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Cancer Res. 2012 Apr 15;72(8):2028-35. doi: 10.1158/0008-5472.CAN-11-4064. Epub 2012 Feb 27.

Effect of depo-medroxyprogesterone acetate on breast cancer risk among women 20 to 44 years of age.

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1
Division of Public Health Sciences, Fred Hutchinson Cancer Research Center, Seattle, Washington 98109, USA. cili@fhcrc.org

Abstract

Depo-medroxyprogesterone acetate (DMPA) is an injectable contraceptive that contains the same progestin as the menopausal hormone therapy regimen found to increase breast cancer risk among postmenopausal women in the Women's Health Initiative clinical trial. However, few studies have evaluated the relationship between DMPA use and breast cancer risk. Here, we conducted a population-based case-control study among 1,028 women ages 20 to 44 years to assess the association between DMPA use and breast cancer risk. Detailed information on DMPA use and other relevant covariates was obtained through structured interviewer-administered in-person questionnaires, and unconditional logistic regression was used to evaluate associations between various aspects of DMPA use and breast cancer risk. We found that recent DMPA use for 12 months or longer was associated with a 2.2-fold [95% confidence interval (CI), 1.2-4.2] increased risk of invasive breast cancer. This risk did not vary appreciably by tumor stage, size, hormone receptor expression, or histologic subtype. Although breast cancer is rare among young women and the elevated risk of breast cancer associated with DMPA appears to dissipate after discontinuation of use, our findings emphasize the importance of identifying the potential risks associated with specific forms of contraceptives given the number of available alternatives.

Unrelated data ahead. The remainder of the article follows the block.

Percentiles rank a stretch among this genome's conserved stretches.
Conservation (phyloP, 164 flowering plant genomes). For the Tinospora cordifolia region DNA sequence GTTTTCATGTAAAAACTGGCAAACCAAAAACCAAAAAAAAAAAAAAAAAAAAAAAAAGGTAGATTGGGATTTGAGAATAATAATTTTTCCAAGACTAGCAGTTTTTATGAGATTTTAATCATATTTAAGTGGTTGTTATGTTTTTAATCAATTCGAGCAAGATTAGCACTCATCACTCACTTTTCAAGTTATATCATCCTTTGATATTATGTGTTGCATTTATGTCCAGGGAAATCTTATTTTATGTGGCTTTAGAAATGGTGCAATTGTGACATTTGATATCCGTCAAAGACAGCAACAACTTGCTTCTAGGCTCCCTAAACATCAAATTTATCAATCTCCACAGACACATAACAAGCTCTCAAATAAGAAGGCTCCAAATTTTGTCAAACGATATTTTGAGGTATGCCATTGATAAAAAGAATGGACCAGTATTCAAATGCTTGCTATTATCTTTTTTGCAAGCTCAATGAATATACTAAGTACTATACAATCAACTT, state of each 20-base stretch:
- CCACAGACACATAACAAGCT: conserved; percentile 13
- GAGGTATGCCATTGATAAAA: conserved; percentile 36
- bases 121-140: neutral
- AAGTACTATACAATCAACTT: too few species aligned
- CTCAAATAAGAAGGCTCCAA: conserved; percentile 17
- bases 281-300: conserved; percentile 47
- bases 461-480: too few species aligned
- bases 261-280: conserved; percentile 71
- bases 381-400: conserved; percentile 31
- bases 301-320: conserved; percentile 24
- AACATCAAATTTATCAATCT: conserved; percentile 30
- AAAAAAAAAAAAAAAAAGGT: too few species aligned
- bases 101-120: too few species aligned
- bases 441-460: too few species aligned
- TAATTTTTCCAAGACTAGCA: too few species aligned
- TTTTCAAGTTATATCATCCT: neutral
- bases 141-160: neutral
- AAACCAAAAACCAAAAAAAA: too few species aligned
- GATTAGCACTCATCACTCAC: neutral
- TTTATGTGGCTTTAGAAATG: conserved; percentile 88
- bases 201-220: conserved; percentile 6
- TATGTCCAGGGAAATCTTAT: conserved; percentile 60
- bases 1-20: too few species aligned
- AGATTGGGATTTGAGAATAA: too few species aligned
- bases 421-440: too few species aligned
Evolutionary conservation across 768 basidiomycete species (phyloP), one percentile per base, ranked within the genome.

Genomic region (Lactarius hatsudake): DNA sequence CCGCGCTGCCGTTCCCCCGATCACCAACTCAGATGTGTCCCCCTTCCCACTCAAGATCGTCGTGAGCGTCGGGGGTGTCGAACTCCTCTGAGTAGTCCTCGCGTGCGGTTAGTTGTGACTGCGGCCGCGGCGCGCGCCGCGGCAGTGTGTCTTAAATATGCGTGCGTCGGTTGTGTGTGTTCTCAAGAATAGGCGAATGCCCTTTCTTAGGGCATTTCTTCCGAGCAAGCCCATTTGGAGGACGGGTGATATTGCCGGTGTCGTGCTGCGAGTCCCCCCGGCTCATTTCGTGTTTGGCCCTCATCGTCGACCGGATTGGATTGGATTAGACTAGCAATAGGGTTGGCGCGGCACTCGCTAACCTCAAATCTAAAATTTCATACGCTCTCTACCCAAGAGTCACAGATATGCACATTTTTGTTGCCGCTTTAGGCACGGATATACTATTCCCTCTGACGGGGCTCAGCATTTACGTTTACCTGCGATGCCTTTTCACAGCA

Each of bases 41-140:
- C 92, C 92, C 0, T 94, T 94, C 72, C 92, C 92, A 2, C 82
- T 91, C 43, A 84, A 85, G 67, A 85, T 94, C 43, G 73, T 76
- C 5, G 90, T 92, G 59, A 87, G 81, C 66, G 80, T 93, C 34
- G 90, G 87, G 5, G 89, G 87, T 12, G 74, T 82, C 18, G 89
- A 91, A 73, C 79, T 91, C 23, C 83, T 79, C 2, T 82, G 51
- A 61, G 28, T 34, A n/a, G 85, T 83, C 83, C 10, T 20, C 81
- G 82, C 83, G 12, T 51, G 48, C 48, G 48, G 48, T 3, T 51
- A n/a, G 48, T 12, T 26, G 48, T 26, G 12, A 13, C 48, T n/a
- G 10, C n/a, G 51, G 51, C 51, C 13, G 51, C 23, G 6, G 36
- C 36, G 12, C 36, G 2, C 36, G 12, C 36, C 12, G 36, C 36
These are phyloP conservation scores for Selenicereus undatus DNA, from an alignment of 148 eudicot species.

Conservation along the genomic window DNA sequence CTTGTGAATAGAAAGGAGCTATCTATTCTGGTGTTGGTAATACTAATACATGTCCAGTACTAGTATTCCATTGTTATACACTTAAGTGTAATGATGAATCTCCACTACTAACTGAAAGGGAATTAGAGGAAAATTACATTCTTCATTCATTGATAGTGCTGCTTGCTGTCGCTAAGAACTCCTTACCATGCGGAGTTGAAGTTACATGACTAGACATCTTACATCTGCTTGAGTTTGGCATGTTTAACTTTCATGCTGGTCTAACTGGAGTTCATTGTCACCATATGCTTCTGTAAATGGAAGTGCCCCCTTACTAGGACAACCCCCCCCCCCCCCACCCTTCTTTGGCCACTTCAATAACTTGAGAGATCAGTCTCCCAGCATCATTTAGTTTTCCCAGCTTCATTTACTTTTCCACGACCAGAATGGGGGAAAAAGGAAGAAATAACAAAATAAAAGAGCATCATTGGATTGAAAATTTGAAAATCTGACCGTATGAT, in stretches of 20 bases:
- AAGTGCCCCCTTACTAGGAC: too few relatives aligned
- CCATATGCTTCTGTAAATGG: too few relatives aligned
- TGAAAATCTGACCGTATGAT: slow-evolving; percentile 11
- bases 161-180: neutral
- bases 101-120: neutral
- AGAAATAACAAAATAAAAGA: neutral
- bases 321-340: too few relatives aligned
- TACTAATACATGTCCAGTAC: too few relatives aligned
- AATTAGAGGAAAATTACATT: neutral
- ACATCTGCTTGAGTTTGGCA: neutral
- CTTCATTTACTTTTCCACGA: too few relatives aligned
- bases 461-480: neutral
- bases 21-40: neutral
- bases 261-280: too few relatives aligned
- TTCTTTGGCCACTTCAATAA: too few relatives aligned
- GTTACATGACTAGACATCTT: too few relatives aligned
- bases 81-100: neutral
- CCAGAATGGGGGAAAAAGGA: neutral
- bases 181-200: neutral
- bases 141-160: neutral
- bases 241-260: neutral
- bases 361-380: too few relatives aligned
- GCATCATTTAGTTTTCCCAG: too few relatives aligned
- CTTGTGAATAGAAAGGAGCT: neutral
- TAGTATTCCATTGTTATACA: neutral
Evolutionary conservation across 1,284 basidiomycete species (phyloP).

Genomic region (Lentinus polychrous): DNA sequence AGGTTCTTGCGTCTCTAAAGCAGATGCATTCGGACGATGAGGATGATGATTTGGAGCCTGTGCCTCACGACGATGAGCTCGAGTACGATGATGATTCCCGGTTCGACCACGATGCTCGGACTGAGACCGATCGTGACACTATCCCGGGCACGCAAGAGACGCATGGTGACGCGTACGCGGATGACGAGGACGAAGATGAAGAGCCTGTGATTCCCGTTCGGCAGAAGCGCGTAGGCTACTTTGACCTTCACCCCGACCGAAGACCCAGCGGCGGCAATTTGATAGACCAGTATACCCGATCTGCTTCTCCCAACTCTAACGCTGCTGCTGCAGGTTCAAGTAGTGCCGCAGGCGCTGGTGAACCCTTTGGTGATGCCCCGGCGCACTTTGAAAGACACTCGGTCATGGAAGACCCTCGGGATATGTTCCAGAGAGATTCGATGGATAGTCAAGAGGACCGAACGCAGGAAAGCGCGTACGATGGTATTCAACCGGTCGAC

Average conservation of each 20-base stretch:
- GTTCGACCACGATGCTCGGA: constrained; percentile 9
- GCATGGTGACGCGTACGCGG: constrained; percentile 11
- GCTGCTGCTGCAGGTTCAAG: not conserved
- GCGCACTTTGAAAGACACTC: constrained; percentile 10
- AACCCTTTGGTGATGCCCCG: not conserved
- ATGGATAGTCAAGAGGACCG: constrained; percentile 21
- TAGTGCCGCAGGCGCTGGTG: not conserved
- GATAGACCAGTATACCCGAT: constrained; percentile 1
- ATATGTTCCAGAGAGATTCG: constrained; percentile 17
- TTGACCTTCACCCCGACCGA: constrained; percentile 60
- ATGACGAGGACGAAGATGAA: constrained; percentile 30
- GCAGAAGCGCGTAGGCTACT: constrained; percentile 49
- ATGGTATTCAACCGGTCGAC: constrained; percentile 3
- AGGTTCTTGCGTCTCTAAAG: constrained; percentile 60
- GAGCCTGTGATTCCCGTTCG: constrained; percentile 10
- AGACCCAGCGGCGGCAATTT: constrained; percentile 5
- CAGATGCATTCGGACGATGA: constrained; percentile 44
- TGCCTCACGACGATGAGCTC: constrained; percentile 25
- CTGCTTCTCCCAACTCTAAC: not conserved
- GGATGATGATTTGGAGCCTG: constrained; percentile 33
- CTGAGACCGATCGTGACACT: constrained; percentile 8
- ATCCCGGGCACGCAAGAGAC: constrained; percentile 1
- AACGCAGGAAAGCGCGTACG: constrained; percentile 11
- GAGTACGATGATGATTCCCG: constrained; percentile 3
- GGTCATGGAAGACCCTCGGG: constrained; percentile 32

PMID:
22369929
PMCID:
PMC3328650
DOI:
10.1158/0008-5472.CAN-11-4064
[Indexed for MEDLINE]
Free PMC Article
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